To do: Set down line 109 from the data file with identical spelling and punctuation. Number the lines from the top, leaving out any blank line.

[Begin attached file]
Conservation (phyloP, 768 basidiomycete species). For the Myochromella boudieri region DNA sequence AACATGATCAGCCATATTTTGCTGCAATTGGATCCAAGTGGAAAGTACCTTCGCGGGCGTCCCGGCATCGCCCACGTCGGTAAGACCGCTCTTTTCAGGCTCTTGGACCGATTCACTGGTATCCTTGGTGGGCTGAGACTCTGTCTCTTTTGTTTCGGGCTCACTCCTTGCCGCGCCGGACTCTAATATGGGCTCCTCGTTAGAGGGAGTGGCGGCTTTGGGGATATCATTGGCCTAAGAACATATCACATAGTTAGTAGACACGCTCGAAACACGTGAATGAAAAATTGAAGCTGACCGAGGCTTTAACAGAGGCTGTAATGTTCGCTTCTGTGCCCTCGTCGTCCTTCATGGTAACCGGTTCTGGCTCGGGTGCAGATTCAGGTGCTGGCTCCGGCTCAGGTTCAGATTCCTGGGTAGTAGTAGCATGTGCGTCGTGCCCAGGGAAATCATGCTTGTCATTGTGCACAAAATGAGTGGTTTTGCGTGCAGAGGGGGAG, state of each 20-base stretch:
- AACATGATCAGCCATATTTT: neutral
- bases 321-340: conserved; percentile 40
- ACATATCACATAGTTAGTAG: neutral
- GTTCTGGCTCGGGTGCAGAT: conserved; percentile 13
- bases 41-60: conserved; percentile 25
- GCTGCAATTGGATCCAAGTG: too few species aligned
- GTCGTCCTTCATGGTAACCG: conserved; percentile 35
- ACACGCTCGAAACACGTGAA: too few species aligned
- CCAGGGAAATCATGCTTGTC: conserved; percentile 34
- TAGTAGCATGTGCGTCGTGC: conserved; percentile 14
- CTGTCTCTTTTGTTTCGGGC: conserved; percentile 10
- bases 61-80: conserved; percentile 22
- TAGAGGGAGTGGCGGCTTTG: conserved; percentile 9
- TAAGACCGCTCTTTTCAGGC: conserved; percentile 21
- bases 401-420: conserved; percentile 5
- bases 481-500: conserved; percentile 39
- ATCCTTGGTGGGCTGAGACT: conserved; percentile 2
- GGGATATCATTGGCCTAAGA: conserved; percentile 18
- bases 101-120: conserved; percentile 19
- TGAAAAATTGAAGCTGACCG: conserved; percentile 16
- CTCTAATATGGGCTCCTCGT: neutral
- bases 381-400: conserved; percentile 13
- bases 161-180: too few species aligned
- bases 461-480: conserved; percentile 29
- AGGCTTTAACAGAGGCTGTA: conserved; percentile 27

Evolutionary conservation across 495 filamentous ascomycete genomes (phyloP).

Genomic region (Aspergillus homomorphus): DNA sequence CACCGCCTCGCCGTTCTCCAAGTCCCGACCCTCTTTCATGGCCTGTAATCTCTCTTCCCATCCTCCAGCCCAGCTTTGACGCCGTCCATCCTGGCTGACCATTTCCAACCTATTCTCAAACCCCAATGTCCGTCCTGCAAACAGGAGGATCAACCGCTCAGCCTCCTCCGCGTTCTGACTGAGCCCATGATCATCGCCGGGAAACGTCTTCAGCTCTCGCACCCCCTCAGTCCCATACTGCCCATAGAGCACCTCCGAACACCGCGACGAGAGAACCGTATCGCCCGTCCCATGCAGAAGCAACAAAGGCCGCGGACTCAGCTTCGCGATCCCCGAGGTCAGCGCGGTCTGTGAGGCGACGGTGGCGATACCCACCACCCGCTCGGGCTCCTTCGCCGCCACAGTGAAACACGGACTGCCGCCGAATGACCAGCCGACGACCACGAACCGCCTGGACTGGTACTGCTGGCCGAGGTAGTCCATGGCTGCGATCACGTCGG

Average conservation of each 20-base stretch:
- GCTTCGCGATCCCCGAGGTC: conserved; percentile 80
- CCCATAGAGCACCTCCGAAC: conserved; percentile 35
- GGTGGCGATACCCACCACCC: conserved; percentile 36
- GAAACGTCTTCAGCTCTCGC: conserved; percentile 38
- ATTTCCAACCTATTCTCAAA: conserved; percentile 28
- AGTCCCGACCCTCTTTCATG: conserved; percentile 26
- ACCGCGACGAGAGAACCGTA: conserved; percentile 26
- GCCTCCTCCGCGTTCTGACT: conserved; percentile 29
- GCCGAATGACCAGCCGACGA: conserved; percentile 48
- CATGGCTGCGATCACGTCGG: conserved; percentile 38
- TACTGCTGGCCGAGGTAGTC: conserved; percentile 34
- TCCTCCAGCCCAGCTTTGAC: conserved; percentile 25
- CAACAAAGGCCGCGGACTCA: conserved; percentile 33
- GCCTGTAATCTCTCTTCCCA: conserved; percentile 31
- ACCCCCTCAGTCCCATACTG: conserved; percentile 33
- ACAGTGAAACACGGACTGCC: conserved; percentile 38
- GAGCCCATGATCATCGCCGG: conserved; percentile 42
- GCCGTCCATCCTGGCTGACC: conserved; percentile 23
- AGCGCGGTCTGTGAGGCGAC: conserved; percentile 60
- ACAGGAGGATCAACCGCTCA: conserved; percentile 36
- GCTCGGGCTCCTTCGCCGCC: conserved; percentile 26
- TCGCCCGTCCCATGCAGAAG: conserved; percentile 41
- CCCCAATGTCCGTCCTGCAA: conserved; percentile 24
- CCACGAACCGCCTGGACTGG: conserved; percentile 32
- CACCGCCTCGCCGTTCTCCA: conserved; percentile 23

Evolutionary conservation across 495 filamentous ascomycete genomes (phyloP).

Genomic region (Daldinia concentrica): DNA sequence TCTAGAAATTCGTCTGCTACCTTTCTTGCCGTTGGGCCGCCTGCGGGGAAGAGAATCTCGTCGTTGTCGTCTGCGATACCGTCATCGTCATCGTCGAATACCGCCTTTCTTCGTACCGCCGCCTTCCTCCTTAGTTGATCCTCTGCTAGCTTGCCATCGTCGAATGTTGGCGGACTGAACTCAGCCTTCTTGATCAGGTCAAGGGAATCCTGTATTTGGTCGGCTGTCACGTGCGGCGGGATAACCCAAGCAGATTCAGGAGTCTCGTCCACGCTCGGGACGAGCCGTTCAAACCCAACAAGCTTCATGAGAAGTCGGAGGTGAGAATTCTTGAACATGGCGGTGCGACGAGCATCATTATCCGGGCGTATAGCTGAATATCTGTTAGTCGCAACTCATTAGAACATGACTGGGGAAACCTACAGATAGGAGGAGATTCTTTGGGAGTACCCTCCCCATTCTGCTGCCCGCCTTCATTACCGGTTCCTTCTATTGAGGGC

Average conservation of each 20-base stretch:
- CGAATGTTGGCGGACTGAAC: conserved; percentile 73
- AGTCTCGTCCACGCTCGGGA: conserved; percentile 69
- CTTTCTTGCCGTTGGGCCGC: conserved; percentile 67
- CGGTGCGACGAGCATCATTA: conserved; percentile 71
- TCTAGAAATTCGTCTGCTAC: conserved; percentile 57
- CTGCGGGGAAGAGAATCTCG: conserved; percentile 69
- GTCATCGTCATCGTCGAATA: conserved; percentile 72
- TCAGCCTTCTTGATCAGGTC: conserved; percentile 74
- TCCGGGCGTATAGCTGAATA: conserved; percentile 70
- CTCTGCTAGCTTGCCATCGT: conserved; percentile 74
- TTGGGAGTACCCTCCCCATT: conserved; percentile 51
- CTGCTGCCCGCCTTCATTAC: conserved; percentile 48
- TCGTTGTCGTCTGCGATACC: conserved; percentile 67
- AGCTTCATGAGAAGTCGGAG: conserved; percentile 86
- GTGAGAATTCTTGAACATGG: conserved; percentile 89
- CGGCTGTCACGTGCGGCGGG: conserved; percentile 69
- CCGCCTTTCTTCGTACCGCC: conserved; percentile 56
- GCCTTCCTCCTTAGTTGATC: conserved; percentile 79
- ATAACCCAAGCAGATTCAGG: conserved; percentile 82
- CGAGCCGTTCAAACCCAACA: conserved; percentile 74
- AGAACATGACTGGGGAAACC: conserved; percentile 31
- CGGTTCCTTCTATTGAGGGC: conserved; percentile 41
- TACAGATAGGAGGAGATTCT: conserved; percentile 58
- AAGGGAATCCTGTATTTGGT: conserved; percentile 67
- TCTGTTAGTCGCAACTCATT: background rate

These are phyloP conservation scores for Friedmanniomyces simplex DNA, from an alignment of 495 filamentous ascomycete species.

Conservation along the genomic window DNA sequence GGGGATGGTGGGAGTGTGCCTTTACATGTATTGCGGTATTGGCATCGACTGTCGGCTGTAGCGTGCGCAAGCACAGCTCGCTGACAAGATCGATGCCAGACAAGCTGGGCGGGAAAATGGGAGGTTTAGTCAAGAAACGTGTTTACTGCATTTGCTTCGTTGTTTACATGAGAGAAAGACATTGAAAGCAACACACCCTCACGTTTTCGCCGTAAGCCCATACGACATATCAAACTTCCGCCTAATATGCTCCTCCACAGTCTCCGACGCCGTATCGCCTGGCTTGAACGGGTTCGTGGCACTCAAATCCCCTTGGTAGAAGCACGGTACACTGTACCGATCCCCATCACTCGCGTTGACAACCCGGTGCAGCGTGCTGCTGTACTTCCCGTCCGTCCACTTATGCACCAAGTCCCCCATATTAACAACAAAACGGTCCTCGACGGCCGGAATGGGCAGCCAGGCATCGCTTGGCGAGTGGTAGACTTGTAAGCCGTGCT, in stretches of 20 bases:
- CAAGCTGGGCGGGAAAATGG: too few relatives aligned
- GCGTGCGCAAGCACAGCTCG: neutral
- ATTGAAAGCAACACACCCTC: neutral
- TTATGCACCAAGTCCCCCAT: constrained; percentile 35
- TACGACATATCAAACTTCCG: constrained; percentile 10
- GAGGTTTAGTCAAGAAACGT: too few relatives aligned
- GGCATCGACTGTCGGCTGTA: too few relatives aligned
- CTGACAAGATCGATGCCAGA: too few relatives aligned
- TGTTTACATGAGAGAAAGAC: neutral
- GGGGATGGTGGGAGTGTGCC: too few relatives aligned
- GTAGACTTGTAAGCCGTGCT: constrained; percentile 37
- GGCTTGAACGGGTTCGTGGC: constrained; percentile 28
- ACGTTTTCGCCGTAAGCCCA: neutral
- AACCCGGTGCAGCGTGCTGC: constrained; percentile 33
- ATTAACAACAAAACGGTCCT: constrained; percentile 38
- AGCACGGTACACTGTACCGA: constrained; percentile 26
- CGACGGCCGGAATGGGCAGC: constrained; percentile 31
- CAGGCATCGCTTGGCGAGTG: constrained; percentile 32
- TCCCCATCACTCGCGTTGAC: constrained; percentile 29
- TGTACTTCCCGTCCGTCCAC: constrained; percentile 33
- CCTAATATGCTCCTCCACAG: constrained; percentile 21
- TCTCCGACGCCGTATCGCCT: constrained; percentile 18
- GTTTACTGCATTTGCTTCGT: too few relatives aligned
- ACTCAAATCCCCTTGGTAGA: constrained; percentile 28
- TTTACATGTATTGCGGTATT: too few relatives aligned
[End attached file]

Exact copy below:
- TTTACATGTATTGCGGTATT: too few relatives aligned